Study Finds $15 Minimum Wage Would Lift 1.3 Million Out of Poverty, But May Increase Joblessness

Democratic Presidential Candidate Jay Inslee Joins Striking McDonalds Workers In Chicago
Demonstrators, who were joined by Democratic presidential candidate and Washington governor Jay Inslee, march to McDonald's corporate headquarters to demand $15-per-hour wages for fast food workers on May 23, 2019 in Chicago, Illinois. Scott Olson/Getty

A new report from the Congressional Budget Office (CBO) released on Monday found that if the minimum wage were increased to $15 an hour, 17 million workers who earn less than that amount would see their earnings rise by the year 2025.

According to the report, another 10 million workers earning just above that threshold could benefit financially as well, and 1.3 million people could be lifted out of poverty in about half a decade.

But the report also came with a significant caveat, that 1.3 million workers otherwise employed in the current economy would be jobless over the same span of time.

When considering all the positive and negative effects of a nationwide wage increase, a $15 dollar plan would reduce real family incomes overall by 0.1 percent in 2025, though the lion's share of the gains would accrue towards the bottom of the income spectrum.

A minimum wage increase to this amount, according to the CBO, would lift family incomes by 5.3 percent on average for those below the poverty threshold. For families with incomes between one and three times the poverty level, their incomes would rise by 3.5 percent.

Only for families earning above three times the poverty threshold—$25,465 for a family of four in 2018—would real incomes start to decline, and only marginally at first. Families with incomes between three and six times the poverty rate would only see their earnings fall by 0.1 percent. For families making more than that, incomes would fall by 0.3 percent.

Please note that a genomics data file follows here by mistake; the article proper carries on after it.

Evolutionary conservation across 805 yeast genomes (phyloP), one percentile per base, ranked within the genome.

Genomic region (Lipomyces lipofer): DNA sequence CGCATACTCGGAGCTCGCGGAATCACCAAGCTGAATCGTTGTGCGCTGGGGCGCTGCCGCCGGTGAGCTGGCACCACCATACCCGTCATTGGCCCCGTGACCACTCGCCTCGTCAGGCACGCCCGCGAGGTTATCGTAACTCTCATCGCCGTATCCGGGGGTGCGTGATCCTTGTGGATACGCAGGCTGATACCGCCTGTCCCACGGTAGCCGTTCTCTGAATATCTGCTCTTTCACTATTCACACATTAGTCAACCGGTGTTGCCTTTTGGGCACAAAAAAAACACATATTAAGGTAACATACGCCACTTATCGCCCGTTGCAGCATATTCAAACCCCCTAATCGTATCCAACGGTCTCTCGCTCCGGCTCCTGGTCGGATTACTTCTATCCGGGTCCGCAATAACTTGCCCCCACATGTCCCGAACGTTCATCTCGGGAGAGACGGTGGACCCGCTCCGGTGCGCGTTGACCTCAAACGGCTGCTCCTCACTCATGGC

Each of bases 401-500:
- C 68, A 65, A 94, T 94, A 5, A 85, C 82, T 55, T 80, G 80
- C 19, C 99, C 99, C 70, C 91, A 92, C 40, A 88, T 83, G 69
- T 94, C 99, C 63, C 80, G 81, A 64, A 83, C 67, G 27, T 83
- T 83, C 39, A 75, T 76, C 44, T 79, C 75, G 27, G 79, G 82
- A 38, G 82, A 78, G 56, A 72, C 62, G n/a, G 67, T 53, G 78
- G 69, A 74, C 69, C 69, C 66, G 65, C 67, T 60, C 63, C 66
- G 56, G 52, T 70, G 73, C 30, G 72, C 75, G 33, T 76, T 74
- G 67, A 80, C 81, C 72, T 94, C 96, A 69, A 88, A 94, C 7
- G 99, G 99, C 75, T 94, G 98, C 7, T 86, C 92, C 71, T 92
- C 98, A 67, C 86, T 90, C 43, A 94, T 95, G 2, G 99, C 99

Other effects of a minimum wage increase could include a reduction in business income and an increase in prices.

The Economic Policy Institute, a non-partisan, liberal think tank, took issue with the way the report characterized some of the negative effects of wage increases.

"The crucial fact is that an employment decline as a result of a minimum wage increase doesn't necessarily mean any worker is actually worse off," Heidi Shierholz, the institute's senior economist and director of policy, said in a statement. "For a wide variety of reasons, a sizeable share of low-wage workers routinely cycle in an out of employment... This means that even if employment does decline as CBO predicts, workers who work less can still come out ahead because they earn much more when they are working."

The Raise the Wage Act, introduced in the House of Representatives by Democratic Congressman Bobby Scott in January, would act on research showing benefits for many low-income workers by raising the minimum wage to $15 an hour by 2024.